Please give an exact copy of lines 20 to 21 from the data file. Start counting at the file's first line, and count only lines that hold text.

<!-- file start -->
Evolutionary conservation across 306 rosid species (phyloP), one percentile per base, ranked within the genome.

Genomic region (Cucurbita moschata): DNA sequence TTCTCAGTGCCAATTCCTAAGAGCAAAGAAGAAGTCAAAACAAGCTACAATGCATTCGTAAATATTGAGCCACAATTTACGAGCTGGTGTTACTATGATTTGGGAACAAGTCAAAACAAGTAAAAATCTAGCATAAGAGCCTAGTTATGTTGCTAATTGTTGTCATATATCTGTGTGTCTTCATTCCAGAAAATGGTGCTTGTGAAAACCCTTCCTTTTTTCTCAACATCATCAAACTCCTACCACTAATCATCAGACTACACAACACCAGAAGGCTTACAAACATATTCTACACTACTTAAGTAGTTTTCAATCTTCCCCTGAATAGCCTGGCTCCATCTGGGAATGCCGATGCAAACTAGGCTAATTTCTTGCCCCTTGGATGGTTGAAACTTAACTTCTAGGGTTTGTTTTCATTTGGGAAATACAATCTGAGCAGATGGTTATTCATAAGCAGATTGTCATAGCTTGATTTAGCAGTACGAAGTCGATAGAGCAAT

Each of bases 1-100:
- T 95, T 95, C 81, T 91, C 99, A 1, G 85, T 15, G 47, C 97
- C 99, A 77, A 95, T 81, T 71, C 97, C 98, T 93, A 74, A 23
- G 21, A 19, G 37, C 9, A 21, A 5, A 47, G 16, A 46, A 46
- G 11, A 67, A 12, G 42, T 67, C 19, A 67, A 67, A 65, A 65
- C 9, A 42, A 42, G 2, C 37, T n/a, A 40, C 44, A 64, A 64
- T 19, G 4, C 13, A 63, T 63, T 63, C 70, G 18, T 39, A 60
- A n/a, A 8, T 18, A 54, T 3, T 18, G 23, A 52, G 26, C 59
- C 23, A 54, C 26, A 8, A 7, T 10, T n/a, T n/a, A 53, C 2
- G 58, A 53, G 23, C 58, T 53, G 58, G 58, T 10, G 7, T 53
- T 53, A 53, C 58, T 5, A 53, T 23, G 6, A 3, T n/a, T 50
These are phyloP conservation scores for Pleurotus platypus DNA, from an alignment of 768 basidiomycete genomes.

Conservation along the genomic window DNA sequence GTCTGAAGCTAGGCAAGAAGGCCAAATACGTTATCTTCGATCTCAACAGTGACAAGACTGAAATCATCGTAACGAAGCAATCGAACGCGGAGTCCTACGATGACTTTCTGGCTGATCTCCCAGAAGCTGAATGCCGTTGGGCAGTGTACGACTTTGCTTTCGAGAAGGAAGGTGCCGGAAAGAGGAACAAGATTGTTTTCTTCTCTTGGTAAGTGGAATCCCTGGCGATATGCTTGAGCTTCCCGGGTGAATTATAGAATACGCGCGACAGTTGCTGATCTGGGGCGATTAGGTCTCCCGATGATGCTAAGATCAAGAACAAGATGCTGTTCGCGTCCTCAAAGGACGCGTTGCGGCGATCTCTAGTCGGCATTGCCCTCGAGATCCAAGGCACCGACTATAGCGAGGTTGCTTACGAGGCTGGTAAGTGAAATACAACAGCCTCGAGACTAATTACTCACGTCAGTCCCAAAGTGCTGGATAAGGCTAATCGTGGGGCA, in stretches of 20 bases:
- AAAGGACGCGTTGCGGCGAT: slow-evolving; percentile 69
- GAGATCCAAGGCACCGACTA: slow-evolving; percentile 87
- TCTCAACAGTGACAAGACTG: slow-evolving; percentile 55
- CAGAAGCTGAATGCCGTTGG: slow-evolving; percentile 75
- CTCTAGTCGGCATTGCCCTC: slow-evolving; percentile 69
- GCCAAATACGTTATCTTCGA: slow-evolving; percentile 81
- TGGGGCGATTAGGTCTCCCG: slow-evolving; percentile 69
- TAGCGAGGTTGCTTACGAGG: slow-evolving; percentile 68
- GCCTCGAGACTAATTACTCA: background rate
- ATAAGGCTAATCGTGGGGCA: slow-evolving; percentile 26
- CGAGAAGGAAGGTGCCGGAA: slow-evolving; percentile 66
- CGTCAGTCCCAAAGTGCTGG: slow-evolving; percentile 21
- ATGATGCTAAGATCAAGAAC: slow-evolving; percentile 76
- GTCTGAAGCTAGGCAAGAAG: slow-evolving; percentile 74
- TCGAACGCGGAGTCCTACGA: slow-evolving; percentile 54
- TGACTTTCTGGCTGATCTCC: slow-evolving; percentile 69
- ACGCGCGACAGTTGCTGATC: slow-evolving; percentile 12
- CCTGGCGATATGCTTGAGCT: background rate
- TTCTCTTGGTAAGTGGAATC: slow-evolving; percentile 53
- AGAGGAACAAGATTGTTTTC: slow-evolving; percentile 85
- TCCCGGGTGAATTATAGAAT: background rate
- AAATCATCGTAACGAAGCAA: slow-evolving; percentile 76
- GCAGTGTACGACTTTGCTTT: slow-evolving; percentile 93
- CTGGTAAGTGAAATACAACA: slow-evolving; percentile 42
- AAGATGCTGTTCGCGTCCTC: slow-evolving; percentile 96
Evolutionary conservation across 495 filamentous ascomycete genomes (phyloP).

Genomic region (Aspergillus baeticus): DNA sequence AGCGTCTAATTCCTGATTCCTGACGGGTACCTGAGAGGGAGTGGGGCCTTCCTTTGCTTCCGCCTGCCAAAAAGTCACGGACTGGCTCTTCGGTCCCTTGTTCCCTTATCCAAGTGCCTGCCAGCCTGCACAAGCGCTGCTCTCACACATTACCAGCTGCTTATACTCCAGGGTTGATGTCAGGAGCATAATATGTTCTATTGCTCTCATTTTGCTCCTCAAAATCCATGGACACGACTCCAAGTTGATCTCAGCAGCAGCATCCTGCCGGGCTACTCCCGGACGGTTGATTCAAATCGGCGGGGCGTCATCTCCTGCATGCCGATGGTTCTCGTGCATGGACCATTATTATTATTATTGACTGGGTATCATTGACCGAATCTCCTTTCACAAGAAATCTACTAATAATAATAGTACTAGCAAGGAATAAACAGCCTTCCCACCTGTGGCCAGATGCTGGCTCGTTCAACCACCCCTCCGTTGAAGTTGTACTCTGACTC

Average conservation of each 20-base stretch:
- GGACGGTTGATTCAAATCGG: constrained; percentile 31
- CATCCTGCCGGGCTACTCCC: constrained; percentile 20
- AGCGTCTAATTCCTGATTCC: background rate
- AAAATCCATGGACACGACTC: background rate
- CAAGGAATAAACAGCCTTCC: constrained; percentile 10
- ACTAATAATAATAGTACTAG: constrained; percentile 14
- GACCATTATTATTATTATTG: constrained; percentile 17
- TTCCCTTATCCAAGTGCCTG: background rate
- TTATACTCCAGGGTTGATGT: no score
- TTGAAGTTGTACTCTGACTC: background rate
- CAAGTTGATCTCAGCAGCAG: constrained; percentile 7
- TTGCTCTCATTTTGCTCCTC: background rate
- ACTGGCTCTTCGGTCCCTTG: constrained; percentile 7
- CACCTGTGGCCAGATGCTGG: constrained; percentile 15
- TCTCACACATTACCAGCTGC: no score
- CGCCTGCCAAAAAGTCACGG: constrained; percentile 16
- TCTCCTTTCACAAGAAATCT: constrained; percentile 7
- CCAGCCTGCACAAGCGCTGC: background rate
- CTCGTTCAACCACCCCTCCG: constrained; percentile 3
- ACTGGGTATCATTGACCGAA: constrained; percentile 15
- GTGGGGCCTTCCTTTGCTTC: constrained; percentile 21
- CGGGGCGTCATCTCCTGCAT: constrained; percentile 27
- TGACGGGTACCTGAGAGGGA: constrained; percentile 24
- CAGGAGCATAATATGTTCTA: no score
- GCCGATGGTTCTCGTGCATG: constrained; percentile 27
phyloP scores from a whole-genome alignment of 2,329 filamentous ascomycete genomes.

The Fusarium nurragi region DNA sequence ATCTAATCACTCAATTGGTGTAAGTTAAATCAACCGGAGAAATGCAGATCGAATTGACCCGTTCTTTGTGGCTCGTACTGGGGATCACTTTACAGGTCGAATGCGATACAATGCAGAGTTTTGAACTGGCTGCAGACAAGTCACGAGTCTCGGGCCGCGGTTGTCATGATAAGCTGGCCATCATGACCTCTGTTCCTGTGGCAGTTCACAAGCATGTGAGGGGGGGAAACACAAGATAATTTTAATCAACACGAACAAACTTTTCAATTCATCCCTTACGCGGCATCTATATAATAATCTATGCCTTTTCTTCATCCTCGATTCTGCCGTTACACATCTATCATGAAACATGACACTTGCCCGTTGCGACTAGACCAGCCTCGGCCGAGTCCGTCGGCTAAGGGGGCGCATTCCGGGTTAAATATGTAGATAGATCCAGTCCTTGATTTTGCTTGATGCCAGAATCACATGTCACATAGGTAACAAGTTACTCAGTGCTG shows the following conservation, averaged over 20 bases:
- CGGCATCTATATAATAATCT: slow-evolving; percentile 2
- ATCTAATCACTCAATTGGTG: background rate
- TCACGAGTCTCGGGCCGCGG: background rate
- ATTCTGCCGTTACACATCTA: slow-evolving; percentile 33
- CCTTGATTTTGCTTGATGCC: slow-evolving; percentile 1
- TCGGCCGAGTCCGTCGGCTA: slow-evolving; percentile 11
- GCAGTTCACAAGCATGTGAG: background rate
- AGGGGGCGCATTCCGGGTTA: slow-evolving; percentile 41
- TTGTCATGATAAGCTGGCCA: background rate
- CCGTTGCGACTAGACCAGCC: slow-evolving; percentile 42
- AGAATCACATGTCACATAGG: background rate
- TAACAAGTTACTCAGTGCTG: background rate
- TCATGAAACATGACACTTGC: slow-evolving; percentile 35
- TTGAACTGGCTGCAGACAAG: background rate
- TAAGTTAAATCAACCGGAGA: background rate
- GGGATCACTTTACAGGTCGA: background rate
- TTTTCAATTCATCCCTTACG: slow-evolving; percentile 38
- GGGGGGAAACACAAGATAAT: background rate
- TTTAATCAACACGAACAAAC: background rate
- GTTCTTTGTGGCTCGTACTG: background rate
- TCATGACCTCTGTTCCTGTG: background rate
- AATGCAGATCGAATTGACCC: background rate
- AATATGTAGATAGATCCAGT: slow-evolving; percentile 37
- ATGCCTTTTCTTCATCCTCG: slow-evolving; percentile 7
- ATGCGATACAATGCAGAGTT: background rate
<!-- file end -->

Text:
- CTCTAGTCGGCATTGCCCTC: slow-evolving; percentile 69
- GCCAAATACGTTATCTTCGA: slow-evolving; percentile 81